IMT and lumen diameter were measured only in the common carotid artery because we have shown, in agreement with others, that this site of measure has the best precision and reproducibility rates.6,7,12 The positive association of cGMP with diameter agrees with the vasodilator effect of cGMP. In contrast, that of cGMP with IMT was at odds with the common belief that cGMP restrains vascular smooth muscle cell proliferation.2 The administration of NO donor as nitrate treatment might have been interesting for assessing the time course of cGMP effects on IMT. Although the effects of acute nitrate administration cannot be expected to mimic the conditions of the present work, the investigation of a group under chronic nitrate treatment would have been more appropriate. Unfortunately, patients under chronic nitrate treatment have clinical coronary artery disease and therefore receive concomitantly other drugs such as statins, angiotensin-converting enzyme inhibitors, or β-blockers, which are likely to have a confounding influence on the relationship between cGMP and IMT.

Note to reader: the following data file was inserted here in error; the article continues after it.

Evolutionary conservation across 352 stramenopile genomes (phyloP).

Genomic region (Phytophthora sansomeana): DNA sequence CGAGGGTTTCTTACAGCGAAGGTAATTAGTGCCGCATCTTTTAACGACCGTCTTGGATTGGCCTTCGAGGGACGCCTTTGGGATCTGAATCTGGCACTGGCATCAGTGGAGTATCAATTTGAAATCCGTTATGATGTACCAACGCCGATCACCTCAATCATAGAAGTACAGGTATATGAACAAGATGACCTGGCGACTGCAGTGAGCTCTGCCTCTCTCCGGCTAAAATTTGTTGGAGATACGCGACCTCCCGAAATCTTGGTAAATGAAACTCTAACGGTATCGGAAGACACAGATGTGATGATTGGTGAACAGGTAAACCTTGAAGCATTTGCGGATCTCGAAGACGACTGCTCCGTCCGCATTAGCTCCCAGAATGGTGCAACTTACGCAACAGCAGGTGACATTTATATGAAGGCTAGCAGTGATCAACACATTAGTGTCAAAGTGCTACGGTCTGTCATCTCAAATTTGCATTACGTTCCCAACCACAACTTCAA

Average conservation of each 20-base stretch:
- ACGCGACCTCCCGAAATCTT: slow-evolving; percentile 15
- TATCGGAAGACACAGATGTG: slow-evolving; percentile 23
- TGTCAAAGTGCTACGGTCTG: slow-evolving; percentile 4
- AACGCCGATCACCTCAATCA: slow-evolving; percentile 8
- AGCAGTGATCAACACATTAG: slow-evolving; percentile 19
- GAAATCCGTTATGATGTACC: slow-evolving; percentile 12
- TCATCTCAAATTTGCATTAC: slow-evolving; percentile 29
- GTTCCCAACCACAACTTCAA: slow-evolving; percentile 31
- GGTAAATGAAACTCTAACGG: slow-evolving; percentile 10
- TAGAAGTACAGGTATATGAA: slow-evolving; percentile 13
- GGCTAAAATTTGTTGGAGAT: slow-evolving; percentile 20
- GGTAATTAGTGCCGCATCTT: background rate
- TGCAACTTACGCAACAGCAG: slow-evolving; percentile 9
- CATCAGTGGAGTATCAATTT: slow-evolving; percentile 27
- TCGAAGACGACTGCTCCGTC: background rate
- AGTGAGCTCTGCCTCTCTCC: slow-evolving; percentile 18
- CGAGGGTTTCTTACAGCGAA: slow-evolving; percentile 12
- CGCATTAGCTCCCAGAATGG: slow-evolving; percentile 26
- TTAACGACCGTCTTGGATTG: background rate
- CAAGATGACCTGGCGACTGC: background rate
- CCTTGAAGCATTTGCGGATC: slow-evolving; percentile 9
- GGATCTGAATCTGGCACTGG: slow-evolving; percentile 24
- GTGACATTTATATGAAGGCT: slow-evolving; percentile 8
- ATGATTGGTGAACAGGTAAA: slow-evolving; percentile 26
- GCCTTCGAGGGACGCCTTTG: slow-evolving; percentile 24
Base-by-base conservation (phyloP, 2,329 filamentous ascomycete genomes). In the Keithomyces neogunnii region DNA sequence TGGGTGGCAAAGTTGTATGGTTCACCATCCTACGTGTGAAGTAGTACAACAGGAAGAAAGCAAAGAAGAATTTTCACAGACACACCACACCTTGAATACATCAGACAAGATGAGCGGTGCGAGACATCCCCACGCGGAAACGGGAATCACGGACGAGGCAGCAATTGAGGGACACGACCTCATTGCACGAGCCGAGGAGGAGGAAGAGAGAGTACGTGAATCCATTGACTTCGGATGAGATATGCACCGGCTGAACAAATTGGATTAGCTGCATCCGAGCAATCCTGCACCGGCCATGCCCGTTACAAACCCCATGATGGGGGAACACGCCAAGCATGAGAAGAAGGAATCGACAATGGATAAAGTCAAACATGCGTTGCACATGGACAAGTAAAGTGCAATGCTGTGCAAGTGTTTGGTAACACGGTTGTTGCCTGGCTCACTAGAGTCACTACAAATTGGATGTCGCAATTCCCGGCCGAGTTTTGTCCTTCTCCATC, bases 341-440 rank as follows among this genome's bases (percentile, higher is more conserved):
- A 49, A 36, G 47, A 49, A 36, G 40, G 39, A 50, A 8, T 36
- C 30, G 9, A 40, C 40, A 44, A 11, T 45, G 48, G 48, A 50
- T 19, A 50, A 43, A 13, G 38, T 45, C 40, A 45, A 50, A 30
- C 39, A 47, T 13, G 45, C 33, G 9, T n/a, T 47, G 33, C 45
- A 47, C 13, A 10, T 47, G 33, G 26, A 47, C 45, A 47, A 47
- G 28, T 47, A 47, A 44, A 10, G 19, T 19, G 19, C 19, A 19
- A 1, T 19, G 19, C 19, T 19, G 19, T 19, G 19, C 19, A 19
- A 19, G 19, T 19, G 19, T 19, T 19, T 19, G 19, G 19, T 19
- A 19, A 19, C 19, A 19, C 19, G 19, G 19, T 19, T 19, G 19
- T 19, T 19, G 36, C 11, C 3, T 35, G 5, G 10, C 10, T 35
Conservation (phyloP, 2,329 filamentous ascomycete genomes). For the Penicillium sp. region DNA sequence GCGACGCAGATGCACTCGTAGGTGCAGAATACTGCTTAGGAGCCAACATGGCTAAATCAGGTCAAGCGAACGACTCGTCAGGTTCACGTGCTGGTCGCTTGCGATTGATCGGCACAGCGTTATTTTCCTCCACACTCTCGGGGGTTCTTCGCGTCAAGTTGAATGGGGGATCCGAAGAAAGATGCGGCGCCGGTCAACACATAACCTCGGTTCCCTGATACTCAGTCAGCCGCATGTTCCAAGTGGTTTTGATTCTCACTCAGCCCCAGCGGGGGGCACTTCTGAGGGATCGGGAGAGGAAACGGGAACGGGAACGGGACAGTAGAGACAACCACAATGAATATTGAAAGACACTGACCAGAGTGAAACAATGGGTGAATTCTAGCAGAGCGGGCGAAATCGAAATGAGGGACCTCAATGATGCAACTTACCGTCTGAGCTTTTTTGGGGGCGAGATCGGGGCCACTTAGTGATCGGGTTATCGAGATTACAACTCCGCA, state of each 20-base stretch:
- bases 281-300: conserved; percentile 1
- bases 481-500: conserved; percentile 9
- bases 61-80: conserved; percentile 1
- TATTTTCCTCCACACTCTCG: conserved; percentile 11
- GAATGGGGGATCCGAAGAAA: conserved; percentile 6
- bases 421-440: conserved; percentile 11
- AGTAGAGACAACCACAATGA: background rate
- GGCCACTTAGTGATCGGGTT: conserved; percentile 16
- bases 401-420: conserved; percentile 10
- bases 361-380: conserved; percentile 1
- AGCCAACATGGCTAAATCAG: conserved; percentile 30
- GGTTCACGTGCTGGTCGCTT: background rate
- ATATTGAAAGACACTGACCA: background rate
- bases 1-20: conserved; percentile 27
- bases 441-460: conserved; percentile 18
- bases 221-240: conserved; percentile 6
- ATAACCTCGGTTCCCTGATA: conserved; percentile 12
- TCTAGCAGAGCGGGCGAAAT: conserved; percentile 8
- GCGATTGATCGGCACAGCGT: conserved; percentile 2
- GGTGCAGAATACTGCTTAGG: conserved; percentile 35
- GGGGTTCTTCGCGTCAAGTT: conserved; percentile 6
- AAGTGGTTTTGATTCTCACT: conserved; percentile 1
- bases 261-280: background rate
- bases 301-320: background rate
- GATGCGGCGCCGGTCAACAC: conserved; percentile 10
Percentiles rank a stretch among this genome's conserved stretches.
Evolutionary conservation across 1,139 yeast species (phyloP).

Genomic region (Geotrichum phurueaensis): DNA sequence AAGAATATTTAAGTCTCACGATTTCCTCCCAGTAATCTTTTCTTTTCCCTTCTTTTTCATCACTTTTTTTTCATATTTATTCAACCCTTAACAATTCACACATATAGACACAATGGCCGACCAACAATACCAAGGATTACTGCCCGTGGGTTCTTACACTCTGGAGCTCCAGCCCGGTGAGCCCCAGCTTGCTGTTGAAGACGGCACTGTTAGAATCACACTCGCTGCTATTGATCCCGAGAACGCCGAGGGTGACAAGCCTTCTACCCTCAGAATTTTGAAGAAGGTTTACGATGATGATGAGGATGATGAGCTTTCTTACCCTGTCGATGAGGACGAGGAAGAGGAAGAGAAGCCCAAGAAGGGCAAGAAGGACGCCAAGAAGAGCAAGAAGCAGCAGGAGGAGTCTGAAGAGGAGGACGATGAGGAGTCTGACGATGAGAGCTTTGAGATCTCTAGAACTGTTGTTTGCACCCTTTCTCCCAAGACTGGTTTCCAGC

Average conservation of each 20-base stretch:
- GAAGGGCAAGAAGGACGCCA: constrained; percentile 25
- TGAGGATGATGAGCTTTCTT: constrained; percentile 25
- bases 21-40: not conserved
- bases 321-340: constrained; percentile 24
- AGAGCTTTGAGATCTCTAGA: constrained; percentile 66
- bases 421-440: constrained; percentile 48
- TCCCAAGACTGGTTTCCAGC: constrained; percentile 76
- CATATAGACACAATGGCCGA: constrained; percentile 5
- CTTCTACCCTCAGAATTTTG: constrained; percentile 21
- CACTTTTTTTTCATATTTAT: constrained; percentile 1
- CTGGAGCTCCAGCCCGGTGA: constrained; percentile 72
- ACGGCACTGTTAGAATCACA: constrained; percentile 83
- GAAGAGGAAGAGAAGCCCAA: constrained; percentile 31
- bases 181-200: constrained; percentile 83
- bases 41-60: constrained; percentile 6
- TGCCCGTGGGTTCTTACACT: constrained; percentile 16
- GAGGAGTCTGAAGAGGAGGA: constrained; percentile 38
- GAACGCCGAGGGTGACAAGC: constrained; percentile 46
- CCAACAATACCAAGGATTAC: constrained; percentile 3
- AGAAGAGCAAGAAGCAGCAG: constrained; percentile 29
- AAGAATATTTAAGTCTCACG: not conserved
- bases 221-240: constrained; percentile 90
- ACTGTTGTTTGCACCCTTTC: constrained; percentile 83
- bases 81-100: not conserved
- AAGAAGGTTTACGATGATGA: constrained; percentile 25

Besides IMT and lumen diameter, we have also detected the presence of intrusive plaques at 3 main extracoronary sites (extracranial carotids, abdominal aorta, and femoral) according to a procedure validated previously.8 It is interesting to remark that contrary to IMT, there was no significant association between cGMP and atherosclerotic plaques defined as the number of disease sites. A possible explanation is that plaque and IMT do not represent the same type of arterial wall change. IMT, as measured in the common carotid artery, is a preintrusive thickening of large artery wall that is not synonymous with atherosclerosis. Indeed, increased IMT may be attributable to increased intimal thickness in relation to early atheroma, to increased medial thickness in relation to a nonatherosclerotic hypertrophic process, or to both phenomena.16 In contrast, plaque that is a focalized intrusive structure inside the vascular lumen is synonymous with atheroma. Therefore, it is suggested that cGMP is related to early preintrusive change of large artery wall as assessed by IMT but not to advanced atherosclerotic plaque. In addition IMT, measured in the common carotid far wall, cannot be considered a precursor of plaque because this site is generally free of atherosclerotic lesion that develops preferentially in areas of bifurcation or curvature in relation to low shear stress phenomena induced by these geometric features.16